Nobody likes doing a currency conversion when buying something. People also enjoy shopping in their own language. 76% of people like to shop in their own language and another 40% would never buy anything from a store if it uses another language. But you probably knew this already. If you operate in a multilingual market like the EU, then you know how important offering your site in multiple languages can be.

The challenge is presenting your language options in a way that is both easily discoverable, helpful, and aesthetically pleasing.

1. Use the IP address and browser defaults

This is the most seamless way. If the browser language is German, then display your site in German. This is less disruptive than things like splash pages. The IP address can also be a good signaler of the user’s preferred language.

If someone is accessing your site from France, then it’s a good practice to show that person the French version of your site. The IP address is not the end-all. Multilingual countries exist (Switzerland for example). There are also places with a large expatriate populations that may not speak the language of the nation they reside in (think Qatar, the UAE, or Monaco). For this reason, the IP address should be used in conjunction with the browser language for better default language selection.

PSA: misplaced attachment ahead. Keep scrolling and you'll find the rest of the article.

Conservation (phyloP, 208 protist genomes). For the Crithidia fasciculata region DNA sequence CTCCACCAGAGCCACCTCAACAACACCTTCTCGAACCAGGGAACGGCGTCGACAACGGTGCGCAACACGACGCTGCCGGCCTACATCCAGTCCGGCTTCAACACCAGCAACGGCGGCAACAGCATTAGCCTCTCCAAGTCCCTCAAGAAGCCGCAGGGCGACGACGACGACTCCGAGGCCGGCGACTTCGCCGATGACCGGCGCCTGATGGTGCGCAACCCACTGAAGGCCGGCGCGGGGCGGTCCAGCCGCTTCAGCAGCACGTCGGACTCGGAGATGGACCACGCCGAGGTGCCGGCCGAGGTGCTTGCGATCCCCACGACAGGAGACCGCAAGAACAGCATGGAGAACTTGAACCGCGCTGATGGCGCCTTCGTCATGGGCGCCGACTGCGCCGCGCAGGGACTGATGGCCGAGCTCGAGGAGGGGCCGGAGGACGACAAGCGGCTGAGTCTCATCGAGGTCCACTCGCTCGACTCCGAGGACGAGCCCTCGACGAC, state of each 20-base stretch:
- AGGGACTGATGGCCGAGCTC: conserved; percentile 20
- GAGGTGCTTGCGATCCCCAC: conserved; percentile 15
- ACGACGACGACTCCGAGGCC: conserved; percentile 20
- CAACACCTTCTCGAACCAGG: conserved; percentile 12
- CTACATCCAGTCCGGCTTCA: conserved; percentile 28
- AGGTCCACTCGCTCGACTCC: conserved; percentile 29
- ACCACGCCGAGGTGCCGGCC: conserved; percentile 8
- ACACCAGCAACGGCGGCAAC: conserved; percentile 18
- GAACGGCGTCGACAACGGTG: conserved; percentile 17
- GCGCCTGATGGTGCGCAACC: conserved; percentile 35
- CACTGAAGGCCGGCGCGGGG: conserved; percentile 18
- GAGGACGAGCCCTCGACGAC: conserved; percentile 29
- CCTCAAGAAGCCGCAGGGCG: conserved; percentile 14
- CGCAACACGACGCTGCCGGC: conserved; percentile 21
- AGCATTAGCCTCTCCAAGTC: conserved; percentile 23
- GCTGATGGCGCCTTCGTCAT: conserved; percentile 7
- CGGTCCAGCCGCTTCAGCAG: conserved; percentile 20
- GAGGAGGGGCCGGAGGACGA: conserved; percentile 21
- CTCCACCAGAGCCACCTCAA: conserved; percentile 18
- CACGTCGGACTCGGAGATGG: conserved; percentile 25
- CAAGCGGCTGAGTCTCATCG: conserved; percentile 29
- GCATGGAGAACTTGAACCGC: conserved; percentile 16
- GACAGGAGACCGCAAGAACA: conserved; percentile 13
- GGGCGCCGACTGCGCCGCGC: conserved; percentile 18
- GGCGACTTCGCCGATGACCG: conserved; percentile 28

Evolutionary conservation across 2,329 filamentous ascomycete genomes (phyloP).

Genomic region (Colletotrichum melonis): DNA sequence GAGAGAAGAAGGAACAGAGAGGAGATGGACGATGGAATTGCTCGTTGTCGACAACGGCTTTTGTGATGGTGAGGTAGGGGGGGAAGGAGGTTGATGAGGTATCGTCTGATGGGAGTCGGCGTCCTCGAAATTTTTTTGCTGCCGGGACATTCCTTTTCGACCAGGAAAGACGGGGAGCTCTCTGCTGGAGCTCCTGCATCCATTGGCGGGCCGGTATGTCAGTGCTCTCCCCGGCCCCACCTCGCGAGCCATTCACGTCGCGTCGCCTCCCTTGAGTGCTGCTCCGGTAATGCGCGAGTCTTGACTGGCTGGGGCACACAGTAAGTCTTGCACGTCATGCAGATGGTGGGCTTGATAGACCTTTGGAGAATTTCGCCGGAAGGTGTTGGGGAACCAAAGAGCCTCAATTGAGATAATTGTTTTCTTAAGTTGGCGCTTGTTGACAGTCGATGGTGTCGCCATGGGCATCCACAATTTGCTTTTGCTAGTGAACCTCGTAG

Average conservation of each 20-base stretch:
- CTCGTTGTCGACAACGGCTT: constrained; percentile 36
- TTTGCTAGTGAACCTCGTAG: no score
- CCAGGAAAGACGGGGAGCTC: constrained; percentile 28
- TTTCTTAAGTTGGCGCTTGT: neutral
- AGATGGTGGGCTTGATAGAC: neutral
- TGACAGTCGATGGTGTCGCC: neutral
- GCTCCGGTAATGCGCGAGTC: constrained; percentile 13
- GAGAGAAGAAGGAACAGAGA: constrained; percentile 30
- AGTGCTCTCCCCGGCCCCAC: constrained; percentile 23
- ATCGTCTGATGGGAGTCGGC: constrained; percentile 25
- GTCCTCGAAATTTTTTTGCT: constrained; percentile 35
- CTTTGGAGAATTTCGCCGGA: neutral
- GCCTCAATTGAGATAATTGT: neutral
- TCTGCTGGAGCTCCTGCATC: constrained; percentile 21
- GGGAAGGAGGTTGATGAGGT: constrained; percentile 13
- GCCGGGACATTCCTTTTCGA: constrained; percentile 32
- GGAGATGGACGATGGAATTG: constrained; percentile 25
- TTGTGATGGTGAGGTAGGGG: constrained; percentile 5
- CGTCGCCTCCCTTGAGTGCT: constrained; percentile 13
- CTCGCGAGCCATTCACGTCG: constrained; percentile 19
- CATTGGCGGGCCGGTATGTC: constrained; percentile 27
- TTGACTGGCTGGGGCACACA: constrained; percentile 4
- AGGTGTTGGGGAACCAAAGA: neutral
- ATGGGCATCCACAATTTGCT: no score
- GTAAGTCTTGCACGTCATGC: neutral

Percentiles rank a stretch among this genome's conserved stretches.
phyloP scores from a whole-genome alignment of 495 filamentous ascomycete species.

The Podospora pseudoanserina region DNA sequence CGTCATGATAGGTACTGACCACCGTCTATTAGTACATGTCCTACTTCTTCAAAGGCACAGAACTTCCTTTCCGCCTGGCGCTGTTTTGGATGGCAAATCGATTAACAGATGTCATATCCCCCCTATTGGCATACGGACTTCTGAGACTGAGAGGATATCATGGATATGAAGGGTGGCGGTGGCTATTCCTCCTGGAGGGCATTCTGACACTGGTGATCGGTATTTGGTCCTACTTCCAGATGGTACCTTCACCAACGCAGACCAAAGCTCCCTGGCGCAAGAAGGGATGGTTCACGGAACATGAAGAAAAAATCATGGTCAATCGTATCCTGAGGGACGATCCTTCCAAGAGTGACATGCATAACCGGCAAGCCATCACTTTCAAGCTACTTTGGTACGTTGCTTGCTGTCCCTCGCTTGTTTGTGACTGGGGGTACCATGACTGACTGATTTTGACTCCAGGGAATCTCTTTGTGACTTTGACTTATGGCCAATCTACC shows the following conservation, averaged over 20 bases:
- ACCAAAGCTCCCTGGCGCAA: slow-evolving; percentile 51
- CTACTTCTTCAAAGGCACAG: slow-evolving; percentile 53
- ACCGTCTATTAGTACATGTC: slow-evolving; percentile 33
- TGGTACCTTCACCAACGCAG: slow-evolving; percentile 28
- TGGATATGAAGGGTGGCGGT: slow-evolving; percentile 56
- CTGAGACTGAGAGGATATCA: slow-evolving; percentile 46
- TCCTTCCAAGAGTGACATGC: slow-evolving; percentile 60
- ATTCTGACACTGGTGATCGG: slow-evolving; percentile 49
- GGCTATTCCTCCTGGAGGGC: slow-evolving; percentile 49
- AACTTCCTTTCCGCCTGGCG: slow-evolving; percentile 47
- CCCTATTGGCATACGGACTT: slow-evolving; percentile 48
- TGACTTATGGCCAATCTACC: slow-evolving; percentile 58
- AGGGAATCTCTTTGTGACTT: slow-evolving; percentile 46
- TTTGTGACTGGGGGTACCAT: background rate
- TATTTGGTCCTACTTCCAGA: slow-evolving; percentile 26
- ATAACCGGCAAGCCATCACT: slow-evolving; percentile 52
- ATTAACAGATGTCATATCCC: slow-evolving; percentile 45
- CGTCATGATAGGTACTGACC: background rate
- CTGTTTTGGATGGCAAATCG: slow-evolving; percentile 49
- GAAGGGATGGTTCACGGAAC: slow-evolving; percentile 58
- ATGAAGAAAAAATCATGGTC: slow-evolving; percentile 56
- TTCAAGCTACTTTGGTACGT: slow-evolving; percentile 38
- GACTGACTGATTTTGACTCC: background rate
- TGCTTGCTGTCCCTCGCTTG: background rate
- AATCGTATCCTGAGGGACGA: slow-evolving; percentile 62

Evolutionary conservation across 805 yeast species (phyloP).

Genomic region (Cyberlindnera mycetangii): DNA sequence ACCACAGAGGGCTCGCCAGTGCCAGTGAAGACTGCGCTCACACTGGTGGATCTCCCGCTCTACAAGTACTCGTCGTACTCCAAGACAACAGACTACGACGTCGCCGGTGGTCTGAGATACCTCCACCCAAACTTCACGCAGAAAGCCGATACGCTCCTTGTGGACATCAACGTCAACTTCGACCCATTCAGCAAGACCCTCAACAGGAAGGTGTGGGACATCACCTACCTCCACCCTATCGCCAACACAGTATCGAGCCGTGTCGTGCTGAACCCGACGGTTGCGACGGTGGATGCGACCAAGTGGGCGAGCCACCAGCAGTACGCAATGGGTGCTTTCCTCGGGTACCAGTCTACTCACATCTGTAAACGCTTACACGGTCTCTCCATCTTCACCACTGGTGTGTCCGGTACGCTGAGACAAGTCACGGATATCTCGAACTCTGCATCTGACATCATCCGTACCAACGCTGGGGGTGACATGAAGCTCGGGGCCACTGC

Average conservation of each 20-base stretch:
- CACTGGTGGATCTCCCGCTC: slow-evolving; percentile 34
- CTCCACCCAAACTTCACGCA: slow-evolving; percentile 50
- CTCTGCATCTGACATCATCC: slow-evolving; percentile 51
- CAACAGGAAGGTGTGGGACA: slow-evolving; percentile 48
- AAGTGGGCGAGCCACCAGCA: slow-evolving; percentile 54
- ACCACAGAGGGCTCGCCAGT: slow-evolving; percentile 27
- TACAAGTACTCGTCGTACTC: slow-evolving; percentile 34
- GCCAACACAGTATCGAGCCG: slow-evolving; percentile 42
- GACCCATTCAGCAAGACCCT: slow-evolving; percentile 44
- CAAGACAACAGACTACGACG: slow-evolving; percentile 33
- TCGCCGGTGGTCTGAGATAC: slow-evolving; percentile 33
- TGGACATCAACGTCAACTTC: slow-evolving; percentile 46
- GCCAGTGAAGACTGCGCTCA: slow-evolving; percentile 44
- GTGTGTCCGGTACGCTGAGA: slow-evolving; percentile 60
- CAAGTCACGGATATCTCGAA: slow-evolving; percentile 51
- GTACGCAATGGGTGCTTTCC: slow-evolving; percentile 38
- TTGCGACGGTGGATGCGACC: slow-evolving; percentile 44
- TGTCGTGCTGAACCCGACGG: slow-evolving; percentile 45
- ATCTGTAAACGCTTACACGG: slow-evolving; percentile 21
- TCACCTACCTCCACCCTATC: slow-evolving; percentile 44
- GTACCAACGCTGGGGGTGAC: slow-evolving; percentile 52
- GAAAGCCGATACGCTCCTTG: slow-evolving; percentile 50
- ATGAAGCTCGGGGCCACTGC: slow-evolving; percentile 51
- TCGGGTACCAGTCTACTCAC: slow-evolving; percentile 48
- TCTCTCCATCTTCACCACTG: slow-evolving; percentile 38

2. Put the default language in the header, not the footer

This is just for ease of access. If you default to a language and have a multilingual setup, show the default language in the header in full. Avoid abbreviations. They don’t translate well.

That way, a user who wants to change it can easily do so instead of having to scroll through a whole page to find language options in the footer. Language options in the footer only work if it’s a short single page like the Google homepage. The golden rule is to minimize scrolling for something as essential as the language selector.

3. Show language options as links, not dropdowns.

You probably aren’t giving your users 100 language options and you probably shouldn’t. Even splintered and multilingual Switzerland has four official languages: German, French, Italian, and Romansch. Other multilingual nations tend to have two or three. Those with more tend to have a single language that everyone uses. South Africa, for example, has eleven official languages but people just use English.

4. Use endonyms, not exonyms

Languages have different names in different languages. For example, the language spoken in Germany, Austria, Lichtenstein, parts of Luxembourg, and most of Switzerland is called German in English. The French call it Allemagne, and the native speakers call their own language Deutsche.

In this case, Deutsche is the endonym while Allemagne and German are the exonyms (in English and French). Because exonyms change from language to language and the average person will probably not know them all, always use endonyms in your language selectors to minimize confusion.